Wal-Mart grabbed headlines for a variety of other reasons in 2009 as well:
In October, Wal-Mart’s 39-cent bananas raised analysts’ queries.
Wal-Mart’s attempt to widen the gap between its prices and its competitors’ by lowering prices on thousands of items, including fresh bananas, made some analysts nervous about how banana suppliers were going to handle the change.
The Associated Press called Wal-Mart’s tactic a price war, saying the company’s buying power allows it to undercut rivals.
In August, Wal-Mart announced plans to buy apples directly from growers.
One Washington apple industry source, speaking on condition of anonymity, said Wal-Mart is opening a buying office in Yakima to command all buying functions.
Maureen Royal, director of sales for CF Fresh, Sedro-Woolley, Wash., said there are rumors that Wal-Mart will locate its office at a Yakima packing shed.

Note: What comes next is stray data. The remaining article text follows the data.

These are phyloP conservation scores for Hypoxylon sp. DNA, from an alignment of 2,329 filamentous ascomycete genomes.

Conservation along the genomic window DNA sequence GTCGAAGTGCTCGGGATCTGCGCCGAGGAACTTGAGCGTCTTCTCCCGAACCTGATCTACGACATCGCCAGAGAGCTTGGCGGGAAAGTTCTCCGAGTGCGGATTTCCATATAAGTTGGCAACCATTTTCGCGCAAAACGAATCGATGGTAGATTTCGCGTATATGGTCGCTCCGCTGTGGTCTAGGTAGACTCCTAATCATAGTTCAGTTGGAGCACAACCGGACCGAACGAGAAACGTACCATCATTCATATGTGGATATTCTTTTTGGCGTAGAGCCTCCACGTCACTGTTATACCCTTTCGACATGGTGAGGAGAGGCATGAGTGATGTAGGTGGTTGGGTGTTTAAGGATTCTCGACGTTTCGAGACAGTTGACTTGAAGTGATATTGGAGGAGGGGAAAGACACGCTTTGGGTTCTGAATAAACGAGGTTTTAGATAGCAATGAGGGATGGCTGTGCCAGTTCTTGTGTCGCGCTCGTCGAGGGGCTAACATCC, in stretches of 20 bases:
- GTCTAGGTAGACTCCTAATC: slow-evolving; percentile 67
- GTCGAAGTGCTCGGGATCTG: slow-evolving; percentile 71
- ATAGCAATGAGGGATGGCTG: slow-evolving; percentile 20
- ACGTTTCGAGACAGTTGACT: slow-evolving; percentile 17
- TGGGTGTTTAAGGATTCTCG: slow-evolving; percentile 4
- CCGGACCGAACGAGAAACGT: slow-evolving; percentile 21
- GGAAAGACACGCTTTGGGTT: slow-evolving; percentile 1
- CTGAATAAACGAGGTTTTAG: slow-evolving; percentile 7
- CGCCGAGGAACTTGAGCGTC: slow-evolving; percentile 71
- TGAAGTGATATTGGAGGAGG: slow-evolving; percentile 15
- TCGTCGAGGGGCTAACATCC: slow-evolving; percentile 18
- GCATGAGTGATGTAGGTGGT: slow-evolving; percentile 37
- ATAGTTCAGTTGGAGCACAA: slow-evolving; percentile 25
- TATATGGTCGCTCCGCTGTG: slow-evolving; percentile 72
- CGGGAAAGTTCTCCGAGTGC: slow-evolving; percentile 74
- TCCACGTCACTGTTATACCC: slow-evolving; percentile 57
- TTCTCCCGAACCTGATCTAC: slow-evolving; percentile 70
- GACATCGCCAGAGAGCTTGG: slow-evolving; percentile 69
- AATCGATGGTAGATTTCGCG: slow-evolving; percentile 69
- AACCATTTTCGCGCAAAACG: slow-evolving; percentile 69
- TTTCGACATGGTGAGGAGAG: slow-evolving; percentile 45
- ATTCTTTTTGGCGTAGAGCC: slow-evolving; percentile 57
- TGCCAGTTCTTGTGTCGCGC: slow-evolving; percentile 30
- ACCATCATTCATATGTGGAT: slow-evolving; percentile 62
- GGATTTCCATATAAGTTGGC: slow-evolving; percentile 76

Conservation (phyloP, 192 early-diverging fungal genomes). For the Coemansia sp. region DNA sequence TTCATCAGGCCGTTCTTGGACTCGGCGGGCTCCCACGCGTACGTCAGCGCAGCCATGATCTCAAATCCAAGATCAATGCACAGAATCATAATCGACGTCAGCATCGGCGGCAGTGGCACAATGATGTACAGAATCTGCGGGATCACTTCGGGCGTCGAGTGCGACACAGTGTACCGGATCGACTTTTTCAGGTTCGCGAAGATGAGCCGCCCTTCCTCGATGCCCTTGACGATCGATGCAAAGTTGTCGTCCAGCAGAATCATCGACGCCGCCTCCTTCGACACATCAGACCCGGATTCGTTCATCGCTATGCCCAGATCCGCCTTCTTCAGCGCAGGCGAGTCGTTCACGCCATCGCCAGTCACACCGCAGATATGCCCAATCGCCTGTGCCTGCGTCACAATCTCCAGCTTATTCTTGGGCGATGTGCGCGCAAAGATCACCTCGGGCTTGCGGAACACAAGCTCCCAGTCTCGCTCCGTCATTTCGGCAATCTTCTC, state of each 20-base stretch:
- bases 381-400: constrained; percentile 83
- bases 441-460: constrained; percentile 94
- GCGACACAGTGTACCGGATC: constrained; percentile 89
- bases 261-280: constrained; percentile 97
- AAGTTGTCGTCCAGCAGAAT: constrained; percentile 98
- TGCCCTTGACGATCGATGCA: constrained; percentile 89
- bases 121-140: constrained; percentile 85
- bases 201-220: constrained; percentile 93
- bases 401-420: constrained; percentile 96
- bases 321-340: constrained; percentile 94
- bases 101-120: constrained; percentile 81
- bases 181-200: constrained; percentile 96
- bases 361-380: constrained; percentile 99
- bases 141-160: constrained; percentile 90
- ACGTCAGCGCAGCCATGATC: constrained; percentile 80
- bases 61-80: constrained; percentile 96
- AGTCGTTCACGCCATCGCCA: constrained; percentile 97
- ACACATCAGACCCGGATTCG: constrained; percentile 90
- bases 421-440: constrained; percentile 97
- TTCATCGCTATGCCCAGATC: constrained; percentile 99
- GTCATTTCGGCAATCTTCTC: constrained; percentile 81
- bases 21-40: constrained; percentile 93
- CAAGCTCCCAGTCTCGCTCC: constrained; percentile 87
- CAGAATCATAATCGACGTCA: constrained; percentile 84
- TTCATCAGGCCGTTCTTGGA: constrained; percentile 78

“(Wal-Mart people) are coming in and going more direct with growers,” she said. “They look to that so they can take the middle person out.”
Over the summer, Wal-Mart encouraged sustainability.
In May, Craig Herkert left his job as president and chief executive officer of Wal-Mart of the Americas to serve as chief executive officer for Minneapolis-based Supervalu Inc.
In April, a Salinas, Calif. ban on Wal-Mart irked produce companies.
In February, Wal-Mart announced plans to double its share of the Massachusetts supermarket business over the next year.